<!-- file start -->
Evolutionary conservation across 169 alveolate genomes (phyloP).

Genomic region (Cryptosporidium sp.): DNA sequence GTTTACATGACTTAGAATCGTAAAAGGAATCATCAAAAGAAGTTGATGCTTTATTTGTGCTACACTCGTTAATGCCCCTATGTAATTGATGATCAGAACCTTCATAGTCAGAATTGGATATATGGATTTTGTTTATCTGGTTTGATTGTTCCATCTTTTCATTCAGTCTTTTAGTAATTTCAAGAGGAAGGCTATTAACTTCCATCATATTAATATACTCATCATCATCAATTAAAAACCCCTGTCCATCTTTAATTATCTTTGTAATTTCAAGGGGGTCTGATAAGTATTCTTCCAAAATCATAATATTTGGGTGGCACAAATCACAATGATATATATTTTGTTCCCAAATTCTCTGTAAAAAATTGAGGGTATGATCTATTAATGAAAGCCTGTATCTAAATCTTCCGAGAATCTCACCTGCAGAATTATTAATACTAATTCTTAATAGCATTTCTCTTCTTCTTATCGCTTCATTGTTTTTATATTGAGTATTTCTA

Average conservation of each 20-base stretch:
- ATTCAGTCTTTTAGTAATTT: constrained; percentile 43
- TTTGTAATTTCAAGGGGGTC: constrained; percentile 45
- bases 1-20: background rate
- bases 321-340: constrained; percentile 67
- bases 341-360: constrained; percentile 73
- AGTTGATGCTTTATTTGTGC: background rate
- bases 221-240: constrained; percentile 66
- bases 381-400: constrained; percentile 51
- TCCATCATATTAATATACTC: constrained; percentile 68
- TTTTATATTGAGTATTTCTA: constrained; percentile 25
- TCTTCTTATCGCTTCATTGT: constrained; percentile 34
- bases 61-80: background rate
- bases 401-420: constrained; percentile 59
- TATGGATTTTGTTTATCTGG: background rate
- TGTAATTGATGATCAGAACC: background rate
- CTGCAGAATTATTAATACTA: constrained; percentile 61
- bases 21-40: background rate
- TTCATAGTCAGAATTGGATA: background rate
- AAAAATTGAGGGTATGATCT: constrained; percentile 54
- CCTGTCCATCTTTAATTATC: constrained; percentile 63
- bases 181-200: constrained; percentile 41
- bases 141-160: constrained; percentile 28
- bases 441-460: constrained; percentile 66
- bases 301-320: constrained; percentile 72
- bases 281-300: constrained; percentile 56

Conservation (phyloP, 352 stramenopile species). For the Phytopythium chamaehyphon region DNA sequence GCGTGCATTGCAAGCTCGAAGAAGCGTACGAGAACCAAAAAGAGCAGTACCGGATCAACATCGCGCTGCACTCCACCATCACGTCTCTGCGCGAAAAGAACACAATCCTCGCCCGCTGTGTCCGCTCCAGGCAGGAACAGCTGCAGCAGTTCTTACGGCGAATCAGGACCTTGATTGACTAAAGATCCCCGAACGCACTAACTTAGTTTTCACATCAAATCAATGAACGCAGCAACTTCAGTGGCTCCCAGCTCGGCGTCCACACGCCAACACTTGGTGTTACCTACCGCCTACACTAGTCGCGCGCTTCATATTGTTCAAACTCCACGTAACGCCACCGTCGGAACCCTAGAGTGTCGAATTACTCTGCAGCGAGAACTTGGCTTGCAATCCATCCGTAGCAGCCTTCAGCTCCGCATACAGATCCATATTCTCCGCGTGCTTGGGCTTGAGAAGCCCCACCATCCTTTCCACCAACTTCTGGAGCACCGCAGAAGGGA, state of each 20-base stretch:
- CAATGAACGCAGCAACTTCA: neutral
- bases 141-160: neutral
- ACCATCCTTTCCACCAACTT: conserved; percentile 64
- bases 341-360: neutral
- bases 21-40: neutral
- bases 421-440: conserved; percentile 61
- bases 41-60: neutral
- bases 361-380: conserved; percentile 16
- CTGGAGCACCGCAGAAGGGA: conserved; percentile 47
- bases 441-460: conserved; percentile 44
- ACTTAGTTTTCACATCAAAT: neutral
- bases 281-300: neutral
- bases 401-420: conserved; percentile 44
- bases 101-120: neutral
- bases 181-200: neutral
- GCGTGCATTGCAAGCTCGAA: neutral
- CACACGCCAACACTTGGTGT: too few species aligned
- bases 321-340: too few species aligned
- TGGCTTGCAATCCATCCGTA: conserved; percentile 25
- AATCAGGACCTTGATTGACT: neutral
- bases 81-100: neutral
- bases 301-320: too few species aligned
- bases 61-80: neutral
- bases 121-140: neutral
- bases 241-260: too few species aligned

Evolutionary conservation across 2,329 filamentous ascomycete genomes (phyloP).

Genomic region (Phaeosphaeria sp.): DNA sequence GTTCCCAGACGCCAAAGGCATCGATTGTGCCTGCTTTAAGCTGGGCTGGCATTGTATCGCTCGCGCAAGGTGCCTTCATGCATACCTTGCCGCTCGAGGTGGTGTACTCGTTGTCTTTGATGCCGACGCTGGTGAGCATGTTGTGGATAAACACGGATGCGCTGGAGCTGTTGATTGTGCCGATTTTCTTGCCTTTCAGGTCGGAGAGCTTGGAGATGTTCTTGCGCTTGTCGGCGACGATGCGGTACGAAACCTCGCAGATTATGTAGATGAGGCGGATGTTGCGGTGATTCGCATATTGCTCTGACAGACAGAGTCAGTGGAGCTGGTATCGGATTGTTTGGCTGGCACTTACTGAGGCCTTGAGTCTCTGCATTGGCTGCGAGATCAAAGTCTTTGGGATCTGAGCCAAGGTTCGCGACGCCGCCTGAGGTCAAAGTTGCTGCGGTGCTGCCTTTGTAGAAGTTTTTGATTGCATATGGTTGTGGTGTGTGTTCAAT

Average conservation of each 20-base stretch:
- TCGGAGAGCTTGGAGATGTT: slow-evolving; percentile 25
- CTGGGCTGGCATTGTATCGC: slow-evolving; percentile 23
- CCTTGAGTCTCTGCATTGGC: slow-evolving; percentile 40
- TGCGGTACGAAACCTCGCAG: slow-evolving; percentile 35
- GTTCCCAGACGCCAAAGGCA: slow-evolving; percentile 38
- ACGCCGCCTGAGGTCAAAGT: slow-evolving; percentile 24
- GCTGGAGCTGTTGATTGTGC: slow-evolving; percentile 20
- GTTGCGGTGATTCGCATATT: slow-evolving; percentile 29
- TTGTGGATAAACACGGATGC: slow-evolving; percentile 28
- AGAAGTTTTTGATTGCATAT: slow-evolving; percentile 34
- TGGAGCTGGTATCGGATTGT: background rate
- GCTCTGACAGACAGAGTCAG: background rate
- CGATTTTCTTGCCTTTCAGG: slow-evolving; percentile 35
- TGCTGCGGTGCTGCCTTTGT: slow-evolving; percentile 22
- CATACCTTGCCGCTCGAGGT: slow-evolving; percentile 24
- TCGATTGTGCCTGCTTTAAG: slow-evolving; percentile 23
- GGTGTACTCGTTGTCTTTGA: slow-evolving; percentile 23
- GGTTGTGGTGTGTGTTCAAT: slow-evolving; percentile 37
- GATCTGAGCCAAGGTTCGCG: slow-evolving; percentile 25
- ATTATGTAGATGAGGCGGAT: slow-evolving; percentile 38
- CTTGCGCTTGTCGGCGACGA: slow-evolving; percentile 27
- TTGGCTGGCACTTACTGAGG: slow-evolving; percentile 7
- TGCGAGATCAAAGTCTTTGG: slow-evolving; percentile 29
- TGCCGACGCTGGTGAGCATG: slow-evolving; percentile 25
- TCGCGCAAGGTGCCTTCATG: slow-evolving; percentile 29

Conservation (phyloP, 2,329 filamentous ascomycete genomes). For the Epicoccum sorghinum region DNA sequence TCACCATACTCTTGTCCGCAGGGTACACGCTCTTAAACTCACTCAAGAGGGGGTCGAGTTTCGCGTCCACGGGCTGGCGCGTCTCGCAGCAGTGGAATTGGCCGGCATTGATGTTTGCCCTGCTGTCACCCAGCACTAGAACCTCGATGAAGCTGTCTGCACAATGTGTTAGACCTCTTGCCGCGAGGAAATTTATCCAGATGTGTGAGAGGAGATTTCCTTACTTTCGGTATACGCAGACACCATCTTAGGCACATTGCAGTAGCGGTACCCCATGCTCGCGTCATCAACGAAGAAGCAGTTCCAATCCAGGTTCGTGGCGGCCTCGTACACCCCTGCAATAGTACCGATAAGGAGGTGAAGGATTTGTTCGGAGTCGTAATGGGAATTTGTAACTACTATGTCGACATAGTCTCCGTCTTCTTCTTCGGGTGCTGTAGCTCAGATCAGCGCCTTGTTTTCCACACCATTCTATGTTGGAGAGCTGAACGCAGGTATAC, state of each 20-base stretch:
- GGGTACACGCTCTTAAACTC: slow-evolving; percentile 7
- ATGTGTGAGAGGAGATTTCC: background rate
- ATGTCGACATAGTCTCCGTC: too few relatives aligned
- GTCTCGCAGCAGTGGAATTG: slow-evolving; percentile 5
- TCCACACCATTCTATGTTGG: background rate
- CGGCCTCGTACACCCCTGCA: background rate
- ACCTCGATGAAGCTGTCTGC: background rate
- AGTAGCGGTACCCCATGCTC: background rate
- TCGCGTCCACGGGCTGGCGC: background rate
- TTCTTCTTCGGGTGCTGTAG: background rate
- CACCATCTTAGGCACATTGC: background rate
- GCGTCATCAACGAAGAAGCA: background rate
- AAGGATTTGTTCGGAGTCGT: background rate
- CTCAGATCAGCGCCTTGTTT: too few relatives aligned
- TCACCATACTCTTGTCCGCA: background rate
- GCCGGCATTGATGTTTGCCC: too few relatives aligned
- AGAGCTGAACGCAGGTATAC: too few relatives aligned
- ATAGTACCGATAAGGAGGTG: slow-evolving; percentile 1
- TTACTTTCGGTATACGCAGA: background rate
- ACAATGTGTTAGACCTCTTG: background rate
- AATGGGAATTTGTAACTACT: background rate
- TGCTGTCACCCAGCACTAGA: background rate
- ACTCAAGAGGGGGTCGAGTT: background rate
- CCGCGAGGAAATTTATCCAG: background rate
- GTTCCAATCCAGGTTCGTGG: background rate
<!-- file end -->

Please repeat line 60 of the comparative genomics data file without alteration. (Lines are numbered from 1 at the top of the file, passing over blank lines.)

- CCTTGAGTCTCTGCATTGGC: slow-evolving; percentile 40